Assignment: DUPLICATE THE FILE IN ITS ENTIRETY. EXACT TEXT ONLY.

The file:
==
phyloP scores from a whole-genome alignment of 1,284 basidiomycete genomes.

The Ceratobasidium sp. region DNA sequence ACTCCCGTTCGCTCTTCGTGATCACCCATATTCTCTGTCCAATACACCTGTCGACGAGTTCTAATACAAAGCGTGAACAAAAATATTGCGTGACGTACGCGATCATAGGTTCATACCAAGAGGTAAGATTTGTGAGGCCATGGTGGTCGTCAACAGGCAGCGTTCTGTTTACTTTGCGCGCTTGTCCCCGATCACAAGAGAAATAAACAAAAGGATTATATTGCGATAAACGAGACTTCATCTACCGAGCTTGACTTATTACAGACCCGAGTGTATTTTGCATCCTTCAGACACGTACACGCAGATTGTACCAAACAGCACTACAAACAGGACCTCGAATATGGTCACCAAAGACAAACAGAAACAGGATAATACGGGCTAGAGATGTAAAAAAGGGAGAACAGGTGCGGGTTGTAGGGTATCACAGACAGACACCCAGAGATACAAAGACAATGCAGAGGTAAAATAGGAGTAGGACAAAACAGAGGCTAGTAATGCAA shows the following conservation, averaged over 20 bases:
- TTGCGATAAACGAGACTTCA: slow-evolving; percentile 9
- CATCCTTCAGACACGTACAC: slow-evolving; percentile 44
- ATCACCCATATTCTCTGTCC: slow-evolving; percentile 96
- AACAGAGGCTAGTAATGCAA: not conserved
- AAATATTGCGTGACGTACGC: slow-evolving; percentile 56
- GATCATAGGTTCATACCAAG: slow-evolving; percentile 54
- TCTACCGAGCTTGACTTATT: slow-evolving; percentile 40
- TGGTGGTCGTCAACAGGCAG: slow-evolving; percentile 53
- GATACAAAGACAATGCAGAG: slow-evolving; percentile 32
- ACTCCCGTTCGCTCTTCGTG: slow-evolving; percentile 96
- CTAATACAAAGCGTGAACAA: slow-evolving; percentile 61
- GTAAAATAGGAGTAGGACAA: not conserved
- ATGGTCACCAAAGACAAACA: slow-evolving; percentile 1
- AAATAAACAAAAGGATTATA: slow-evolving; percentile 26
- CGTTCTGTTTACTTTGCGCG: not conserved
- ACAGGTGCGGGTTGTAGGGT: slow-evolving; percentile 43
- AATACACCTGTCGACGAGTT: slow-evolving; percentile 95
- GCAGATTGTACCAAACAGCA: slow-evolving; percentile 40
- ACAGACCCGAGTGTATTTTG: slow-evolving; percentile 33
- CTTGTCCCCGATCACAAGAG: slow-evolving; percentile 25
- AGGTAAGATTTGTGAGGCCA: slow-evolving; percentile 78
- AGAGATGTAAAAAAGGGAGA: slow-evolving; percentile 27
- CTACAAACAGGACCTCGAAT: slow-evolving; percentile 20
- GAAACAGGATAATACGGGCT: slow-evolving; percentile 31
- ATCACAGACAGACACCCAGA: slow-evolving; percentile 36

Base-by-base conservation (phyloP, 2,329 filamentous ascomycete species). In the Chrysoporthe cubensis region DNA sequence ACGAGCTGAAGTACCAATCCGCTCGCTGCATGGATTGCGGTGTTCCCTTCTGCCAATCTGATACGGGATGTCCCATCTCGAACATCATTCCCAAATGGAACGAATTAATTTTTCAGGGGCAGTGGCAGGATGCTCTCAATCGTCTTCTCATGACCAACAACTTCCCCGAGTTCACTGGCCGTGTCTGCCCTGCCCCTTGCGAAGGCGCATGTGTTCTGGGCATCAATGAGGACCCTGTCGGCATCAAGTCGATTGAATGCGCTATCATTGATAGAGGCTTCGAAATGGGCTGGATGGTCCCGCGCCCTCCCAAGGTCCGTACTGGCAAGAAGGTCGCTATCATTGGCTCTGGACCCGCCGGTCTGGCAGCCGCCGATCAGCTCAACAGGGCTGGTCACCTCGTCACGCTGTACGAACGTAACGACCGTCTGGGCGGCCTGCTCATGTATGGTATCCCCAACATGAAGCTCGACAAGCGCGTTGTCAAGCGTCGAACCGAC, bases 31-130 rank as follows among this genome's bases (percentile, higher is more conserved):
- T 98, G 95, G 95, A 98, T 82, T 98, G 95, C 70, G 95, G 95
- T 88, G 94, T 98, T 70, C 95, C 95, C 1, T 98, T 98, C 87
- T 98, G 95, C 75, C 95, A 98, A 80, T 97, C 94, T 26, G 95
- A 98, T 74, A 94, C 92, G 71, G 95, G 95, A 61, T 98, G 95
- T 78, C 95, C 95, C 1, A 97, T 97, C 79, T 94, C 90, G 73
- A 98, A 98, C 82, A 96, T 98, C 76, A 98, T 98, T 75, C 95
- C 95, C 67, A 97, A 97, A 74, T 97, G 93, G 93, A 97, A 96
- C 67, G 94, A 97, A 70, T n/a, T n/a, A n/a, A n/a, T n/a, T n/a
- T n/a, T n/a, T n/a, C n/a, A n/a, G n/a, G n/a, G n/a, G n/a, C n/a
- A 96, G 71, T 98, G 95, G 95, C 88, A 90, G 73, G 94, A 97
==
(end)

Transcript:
phyloP scores from a whole-genome alignment of 1,284 basidiomycete genomes.

The Ceratobasidium sp. region DNA sequence ACTCCCGTTCGCTCTTCGTGATCACCCATATTCTCTGTCCAATACACCTGTCGACGAGTTCTAATACAAAGCGTGAACAAAAATATTGCGTGACGTACGCGATCATAGGTTCATACCAAGAGGTAAGATTTGTGAGGCCATGGTGGTCGTCAACAGGCAGCGTTCTGTTTACTTTGCGCGCTTGTCCCCGATCACAAGAGAAATAAACAAAAGGATTATATTGCGATAAACGAGACTTCATCTACCGAGCTTGACTTATTACAGACCCGAGTGTATTTTGCATCCTTCAGACACGTACACGCAGATTGTACCAAACAGCACTACAAACAGGACCTCGAATATGGTCACCAAAGACAAACAGAAACAGGATAATACGGGCTAGAGATGTAAAAAAGGGAGAACAGGTGCGGGTTGTAGGGTATCACAGACAGACACCCAGAGATACAAAGACAATGCAGAGGTAAAATAGGAGTAGGACAAAACAGAGGCTAGTAATGCAA shows the following conservation, averaged over 20 bases:
- TTGCGATAAACGAGACTTCA: slow-evolving; percentile 9
- CATCCTTCAGACACGTACAC: slow-evolving; percentile 44
- ATCACCCATATTCTCTGTCC: slow-evolving; percentile 96
- AACAGAGGCTAGTAATGCAA: not conserved
- AAATATTGCGTGACGTACGC: slow-evolving; percentile 56
- GATCATAGGTTCATACCAAG: slow-evolving; percentile 54
- TCTACCGAGCTTGACTTATT: slow-evolving; percentile 40
- TGGTGGTCGTCAACAGGCAG: slow-evolving; percentile 53
- GATACAAAGACAATGCAGAG: slow-evolving; percentile 32
- ACTCCCGTTCGCTCTTCGTG: slow-evolving; percentile 96
- CTAATACAAAGCGTGAACAA: slow-evolving; percentile 61
- GTAAAATAGGAGTAGGACAA: not conserved
- ATGGTCACCAAAGACAAACA: slow-evolving; percentile 1
- AAATAAACAAAAGGATTATA: slow-evolving; percentile 26
- CGTTCTGTTTACTTTGCGCG: not conserved
- ACAGGTGCGGGTTGTAGGGT: slow-evolving; percentile 43
- AATACACCTGTCGACGAGTT: slow-evolving; percentile 95
- GCAGATTGTACCAAACAGCA: slow-evolving; percentile 40
- ACAGACCCGAGTGTATTTTG: slow-evolving; percentile 33
- CTTGTCCCCGATCACAAGAG: slow-evolving; percentile 25
- AGGTAAGATTTGTGAGGCCA: slow-evolving; percentile 78
- AGAGATGTAAAAAAGGGAGA: slow-evolving; percentile 27
- CTACAAACAGGACCTCGAAT: slow-evolving; percentile 20
- GAAACAGGATAATACGGGCT: slow-evolving; percentile 31
- ATCACAGACAGACACCCAGA: slow-evolving; percentile 36

Base-by-base conservation (phyloP, 2,329 filamentous ascomycete species). In the Chrysoporthe cubensis region DNA sequence ACGAGCTGAAGTACCAATCCGCTCGCTGCATGGATTGCGGTGTTCCCTTCTGCCAATCTGATACGGGATGTCCCATCTCGAACATCATTCCCAAATGGAACGAATTAATTTTTCAGGGGCAGTGGCAGGATGCTCTCAATCGTCTTCTCATGACCAACAACTTCCCCGAGTTCACTGGCCGTGTCTGCCCTGCCCCTTGCGAAGGCGCATGTGTTCTGGGCATCAATGAGGACCCTGTCGGCATCAAGTCGATTGAATGCGCTATCATTGATAGAGGCTTCGAAATGGGCTGGATGGTCCCGCGCCCTCCCAAGGTCCGTACTGGCAAGAAGGTCGCTATCATTGGCTCTGGACCCGCCGGTCTGGCAGCCGCCGATCAGCTCAACAGGGCTGGTCACCTCGTCACGCTGTACGAACGTAACGACCGTCTGGGCGGCCTGCTCATGTATGGTATCCCCAACATGAAGCTCGACAAGCGCGTTGTCAAGCGTCGAACCGAC, bases 31-130 rank as follows among this genome's bases (percentile, higher is more conserved):
- T 98, G 95, G 95, A 98, T 82, T 98, G 95, C 70, G 95, G 95
- T 88, G 94, T 98, T 70, C 95, C 95, C 1, T 98, T 98, C 87
- T 98, G 95, C 75, C 95, A 98, A 80, T 97, C 94, T 26, G 95
- A 98, T 74, A 94, C 92, G 71, G 95, G 95, A 61, T 98, G 95
- T 78, C 95, C 95, C 1, A 97, T 97, C 79, T 94, C 90, G 73
- A 98, A 98, C 82, A 96, T 98, C 76, A 98, T 98, T 75, C 95
- C 95, C 67, A 97, A 97, A 74, T 97, G 93, G 93, A 97, A 96
- C 67, G 94, A 97, A 70, T n/a, T n/a, A n/a, A n/a, T n/a, T n/a
- T n/a, T n/a, T n/a, C n/a, A n/a, G n/a, G n/a, G n/a, G n/a, C n/a
- A 96, G 71, T 98, G 95, G 95, C 88, A 90, G 73, G 94, A 97